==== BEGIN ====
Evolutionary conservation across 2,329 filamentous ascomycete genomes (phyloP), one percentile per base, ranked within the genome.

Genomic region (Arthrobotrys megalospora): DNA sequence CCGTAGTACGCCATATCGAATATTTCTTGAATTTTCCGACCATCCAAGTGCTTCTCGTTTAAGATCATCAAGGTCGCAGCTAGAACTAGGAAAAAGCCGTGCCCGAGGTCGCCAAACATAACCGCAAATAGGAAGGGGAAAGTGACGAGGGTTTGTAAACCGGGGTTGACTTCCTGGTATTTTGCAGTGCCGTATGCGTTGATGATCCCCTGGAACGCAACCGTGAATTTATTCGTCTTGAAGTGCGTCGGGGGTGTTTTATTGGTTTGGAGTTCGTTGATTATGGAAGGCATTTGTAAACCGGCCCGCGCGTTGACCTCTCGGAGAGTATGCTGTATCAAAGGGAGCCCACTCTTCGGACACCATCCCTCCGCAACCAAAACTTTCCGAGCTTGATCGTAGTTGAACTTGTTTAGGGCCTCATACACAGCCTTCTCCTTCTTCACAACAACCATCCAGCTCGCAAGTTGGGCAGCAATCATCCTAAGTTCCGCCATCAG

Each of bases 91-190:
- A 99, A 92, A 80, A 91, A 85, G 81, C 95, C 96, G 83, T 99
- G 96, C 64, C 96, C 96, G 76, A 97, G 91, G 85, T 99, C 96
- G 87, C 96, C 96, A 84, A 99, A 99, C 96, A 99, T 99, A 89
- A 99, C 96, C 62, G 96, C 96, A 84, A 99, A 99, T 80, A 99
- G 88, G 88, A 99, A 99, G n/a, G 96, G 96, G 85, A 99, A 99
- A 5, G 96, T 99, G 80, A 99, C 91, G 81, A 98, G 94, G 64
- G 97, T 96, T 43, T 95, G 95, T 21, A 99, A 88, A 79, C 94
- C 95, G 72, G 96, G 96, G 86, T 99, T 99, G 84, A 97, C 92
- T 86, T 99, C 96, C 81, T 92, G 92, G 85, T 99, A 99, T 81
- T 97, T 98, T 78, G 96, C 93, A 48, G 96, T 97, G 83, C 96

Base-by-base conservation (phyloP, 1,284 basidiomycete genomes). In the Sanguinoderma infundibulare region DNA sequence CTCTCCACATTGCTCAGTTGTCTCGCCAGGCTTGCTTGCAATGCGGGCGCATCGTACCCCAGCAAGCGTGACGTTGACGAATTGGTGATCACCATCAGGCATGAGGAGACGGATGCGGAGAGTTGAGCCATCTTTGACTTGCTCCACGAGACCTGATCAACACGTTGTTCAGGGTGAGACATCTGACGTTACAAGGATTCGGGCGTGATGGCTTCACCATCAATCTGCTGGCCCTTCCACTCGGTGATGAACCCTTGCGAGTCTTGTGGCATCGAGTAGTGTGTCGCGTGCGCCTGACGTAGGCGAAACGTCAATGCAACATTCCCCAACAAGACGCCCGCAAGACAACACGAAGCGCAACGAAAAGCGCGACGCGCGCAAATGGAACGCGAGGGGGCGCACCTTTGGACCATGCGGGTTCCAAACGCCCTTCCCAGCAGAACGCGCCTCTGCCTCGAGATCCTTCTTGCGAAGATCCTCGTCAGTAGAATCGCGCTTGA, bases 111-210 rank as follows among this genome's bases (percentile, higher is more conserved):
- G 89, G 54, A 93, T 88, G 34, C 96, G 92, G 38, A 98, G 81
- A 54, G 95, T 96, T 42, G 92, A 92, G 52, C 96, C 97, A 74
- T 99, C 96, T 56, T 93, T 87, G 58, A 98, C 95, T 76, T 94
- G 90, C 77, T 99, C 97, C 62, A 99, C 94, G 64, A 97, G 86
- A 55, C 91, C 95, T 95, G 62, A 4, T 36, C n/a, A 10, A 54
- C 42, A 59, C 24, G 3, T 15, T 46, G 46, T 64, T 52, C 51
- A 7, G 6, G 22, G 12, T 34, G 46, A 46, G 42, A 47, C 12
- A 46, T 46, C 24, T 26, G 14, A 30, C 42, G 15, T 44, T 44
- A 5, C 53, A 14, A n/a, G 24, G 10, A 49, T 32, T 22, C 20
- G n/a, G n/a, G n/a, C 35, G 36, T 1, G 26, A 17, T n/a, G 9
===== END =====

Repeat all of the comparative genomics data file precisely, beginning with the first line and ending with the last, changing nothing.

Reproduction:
Evolutionary conservation across 2,329 filamentous ascomycete genomes (phyloP), one percentile per base, ranked within the genome.

Genomic region (Arthrobotrys megalospora): DNA sequence CCGTAGTACGCCATATCGAATATTTCTTGAATTTTCCGACCATCCAAGTGCTTCTCGTTTAAGATCATCAAGGTCGCAGCTAGAACTAGGAAAAAGCCGTGCCCGAGGTCGCCAAACATAACCGCAAATAGGAAGGGGAAAGTGACGAGGGTTTGTAAACCGGGGTTGACTTCCTGGTATTTTGCAGTGCCGTATGCGTTGATGATCCCCTGGAACGCAACCGTGAATTTATTCGTCTTGAAGTGCGTCGGGGGTGTTTTATTGGTTTGGAGTTCGTTGATTATGGAAGGCATTTGTAAACCGGCCCGCGCGTTGACCTCTCGGAGAGTATGCTGTATCAAAGGGAGCCCACTCTTCGGACACCATCCCTCCGCAACCAAAACTTTCCGAGCTTGATCGTAGTTGAACTTGTTTAGGGCCTCATACACAGCCTTCTCCTTCTTCACAACAACCATCCAGCTCGCAAGTTGGGCAGCAATCATCCTAAGTTCCGCCATCAG

Each of bases 91-190:
- A 99, A 92, A 80, A 91, A 85, G 81, C 95, C 96, G 83, T 99
- G 96, C 64, C 96, C 96, G 76, A 97, G 91, G 85, T 99, C 96
- G 87, C 96, C 96, A 84, A 99, A 99, C 96, A 99, T 99, A 89
- A 99, C 96, C 62, G 96, C 96, A 84, A 99, A 99, T 80, A 99
- G 88, G 88, A 99, A 99, G n/a, G 96, G 96, G 85, A 99, A 99
- A 5, G 96, T 99, G 80, A 99, C 91, G 81, A 98, G 94, G 64
- G 97, T 96, T 43, T 95, G 95, T 21, A 99, A 88, A 79, C 94
- C 95, G 72, G 96, G 96, G 86, T 99, T 99, G 84, A 97, C 92
- T 86, T 99, C 96, C 81, T 92, G 92, G 85, T 99, A 99, T 81
- T 97, T 98, T 78, G 96, C 93, A 48, G 96, T 97, G 83, C 96

Base-by-base conservation (phyloP, 1,284 basidiomycete genomes). In the Sanguinoderma infundibulare region DNA sequence CTCTCCACATTGCTCAGTTGTCTCGCCAGGCTTGCTTGCAATGCGGGCGCATCGTACCCCAGCAAGCGTGACGTTGACGAATTGGTGATCACCATCAGGCATGAGGAGACGGATGCGGAGAGTTGAGCCATCTTTGACTTGCTCCACGAGACCTGATCAACACGTTGTTCAGGGTGAGACATCTGACGTTACAAGGATTCGGGCGTGATGGCTTCACCATCAATCTGCTGGCCCTTCCACTCGGTGATGAACCCTTGCGAGTCTTGTGGCATCGAGTAGTGTGTCGCGTGCGCCTGACGTAGGCGAAACGTCAATGCAACATTCCCCAACAAGACGCCCGCAAGACAACACGAAGCGCAACGAAAAGCGCGACGCGCGCAAATGGAACGCGAGGGGGCGCACCTTTGGACCATGCGGGTTCCAAACGCCCTTCCCAGCAGAACGCGCCTCTGCCTCGAGATCCTTCTTGCGAAGATCCTCGTCAGTAGAATCGCGCTTGA, bases 111-210 rank as follows among this genome's bases (percentile, higher is more conserved):
- G 89, G 54, A 93, T 88, G 34, C 96, G 92, G 38, A 98, G 81
- A 54, G 95, T 96, T 42, G 92, A 92, G 52, C 96, C 97, A 74
- T 99, C 96, T 56, T 93, T 87, G 58, A 98, C 95, T 76, T 94
- G 90, C 77, T 99, C 97, C 62, A 99, C 94, G 64, A 97, G 86
- A 55, C 91, C 95, T 95, G 62, A 4, T 36, C n/a, A 10, A 54
- C 42, A 59, C 24, G 3, T 15, T 46, G 46, T 64, T 52, C 51
- A 7, G 6, G 22, G 12, T 34, G 46, A 46, G 42, A 47, C 12
- A 46, T 46, C 24, T 26, G 14, A 30, C 42, G 15, T 44, T 44
- A 5, C 53, A 14, A n/a, G 24, G 10, A 49, T 32, T 22, C 20
- G n/a, G n/a, G n/a, C 35, G 36, T 1, G 26, A 17, T n/a, G 9